Champ's Strong Finish Keys Escanaba Run

May 31, 2018

By Dennis Grall
Special for Second Half

ESCANABA – Two past Upper Peninsula golf champions went head-to-head here Thursday, and as play stopped for a heavy downpour, the momentum made a tremendous switch after play resumed to help decide the issue.

Junior Paxton Johnson of Escanaba used the 30-minute rain delay to turn her fortunes around and claim her third straight Division 1 championship, which helped the Eskymos capture their third straight team title with a 381.

Meanwhile, the delay stopped Kaaren Liston's building momentum and basically ended the Houghton senior's charge. The Gremlins finished second at 390, a stroke ahead of Menominee.

Johnson, playing at her home Escanaba Country Club course, parred the front nine and finished with an 80. Liston, who won the Division 1 title as a freshman in 2015, shot 85 to tie Escanaba's Megan Dagenais for the runner-up score.

Home course advantage was an obvious benefit for Johnson, who lives adjacent to the fourth green and plays ECC much more often than frequently. Liston's advantage was her tremendous length of the tee, many times landing 40-50 yards beyond Johnson, who also has impressive distance.

"I didn't pay attention to how far ahead she was," said Johnson, who concentrated on playing her game and the course. "My game plan was to hit the green in regulation and make some putts. I was pretty comfortable out there."

"She basically knows where she can get into trouble and has a general idea what club to hit into each hole," said Liston, who said her extra length "kind of equals that out there somewhat."

Johnson, a southpaw who won the ECC women's championship last year, downplayed her home advantage. "Most holes here are pretty straight forward, but you have to know where to hit the ball on the greens. I don't think having knowledge of the course is that big of an advantage," she concluded.

The big advantage for Johnson came down to short-game execution. She was pretty steady all day while Liston had numerous errors on approach shots or with the putter. "I got myself in a little trouble not hitting the greens," she agreed.

"I played well, better than I shot," said Liston, playing in just the fourth meet of the weather-restricted season. "My approach shots were lacking, and I had a few blowup holes. Shots 100 yards and in definitely need work."

The turning point came after the rain delay basically swamped several holes on the back nine, where Johnson, Liston and Dagenais ended their rounds. Liston came out of the delay with a double-bogey 6 on No. 12 and a three-putt triple-bogey 6 on No. 13, putting the skids on her final high school round.

"The rain delay helped Pax out," said EHS assistant coach Jake Berlinski, referring to Johnson’s double-bogey 6 on No. 10 and a bogey-4 on No. 11 that happened as dark clouds were approaching. "She was able to regroup in the clubhouse and came out ready to fire."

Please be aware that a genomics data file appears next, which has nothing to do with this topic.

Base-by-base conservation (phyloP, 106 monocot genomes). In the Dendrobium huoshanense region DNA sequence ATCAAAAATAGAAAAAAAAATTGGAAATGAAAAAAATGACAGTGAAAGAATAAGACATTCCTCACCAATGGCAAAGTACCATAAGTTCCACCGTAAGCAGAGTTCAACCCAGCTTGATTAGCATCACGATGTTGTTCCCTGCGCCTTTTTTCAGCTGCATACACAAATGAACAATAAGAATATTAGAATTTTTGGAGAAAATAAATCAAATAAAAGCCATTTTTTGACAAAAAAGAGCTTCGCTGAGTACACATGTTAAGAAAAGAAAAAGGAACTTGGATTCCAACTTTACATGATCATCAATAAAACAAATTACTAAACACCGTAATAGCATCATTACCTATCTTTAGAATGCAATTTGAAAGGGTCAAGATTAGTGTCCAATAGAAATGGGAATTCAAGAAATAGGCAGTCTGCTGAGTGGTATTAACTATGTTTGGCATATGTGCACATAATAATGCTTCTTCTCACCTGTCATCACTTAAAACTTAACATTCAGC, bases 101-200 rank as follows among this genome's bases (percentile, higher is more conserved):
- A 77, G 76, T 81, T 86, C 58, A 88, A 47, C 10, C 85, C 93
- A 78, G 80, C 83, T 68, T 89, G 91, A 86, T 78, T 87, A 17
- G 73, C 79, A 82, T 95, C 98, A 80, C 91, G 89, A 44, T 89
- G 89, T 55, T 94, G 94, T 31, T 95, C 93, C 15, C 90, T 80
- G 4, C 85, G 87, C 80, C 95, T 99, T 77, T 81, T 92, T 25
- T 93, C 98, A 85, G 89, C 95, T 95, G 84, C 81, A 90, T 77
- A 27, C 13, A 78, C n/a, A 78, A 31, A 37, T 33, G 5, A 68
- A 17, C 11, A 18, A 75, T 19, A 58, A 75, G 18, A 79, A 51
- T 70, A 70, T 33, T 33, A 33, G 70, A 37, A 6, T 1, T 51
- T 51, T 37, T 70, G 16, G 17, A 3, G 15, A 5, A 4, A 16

With the weather arriving, Berlinski encouraged Johnson to hit her approach shot to No. 12 green after her tee shot – just before the weather horn – landed shy of the creek 155 yards from the green. "That kind of got her round started again, and with Kaaren going the other way it kind of sealed the deal," he said.

"I didn't let myself get freaked out," Johnson said of her brief slump. "I played a good, solid front nine. I was a little bit frustrated, but the key was it was just one (bad) hole and there are eight more to go so I just kept playing."

Johnson's only misstep after that came on No. 15, which had several large puddles – actually more like small ponds. She had a double-bogey 6 on No. 15.

Johnson only had two legitimate birdie attempts but missed on Nos. 1 and 7, after Liston birdied No. 1. "I couldn't quite capitalize. I mis-read them a little bit," Johnson said.

"The first 3-4 holes I kept playing solid and settled in and found my groove," she added.

Playing with Liston was beneficial, she agreed. "It definitely helped playing with her. She is such a good golfer and she pushes me. She is an amazing golfer and hits the ball a mile. I love watching her because she has such a beautiful swing,” Johnson said.

"If I play my best game and she plays her best game, there is nothing I can do. I can't play defense."

Liston said her goal was to shoot in the 70s, which began after shooting 75 in a family outing Monday at Houghton’s Portage Lake Golf Course.

Dagenais, a solid No. 2 behind Johnson during the abbreviated season, was happy and sad about her final prep round. She three-putted No. 18 for a double-bogey 7 and "I missed the last putt by this much (inches on her fingers). I wanted to take second alone," she said.

"I hit a lot of greens in regulation. I wanted my team to have a better chance of winning," she added. "My irons were awesome. I was sticking the pins."

Berlinski was happy to see the girls triumph. "To walk out with that trophy right now is pretty incredible," he told three of the girls who will be returning in spring. "Having Paxton helps when you have the medalist. The other four girls played probably as good as they have all year, and at the right time."

Click for full results.

PHOTOS: (Top) A 20-minute downpour left large ponds of water scattered around the back nine at Escanaba Country Club during Thursday's Upper Peninsula Division 1 girls golf tournament. Tourney medalist Paxton Johnson's reflection is shown as she pushes her cart on the 14th fairway. (Middle) Johnson holds up her individual and team championship medals. (Below) Kaaren Liston of Houghton watches as her chip shot tumbles toward the hole Thursday. She tied for second. (Photos by Dennis Grall.)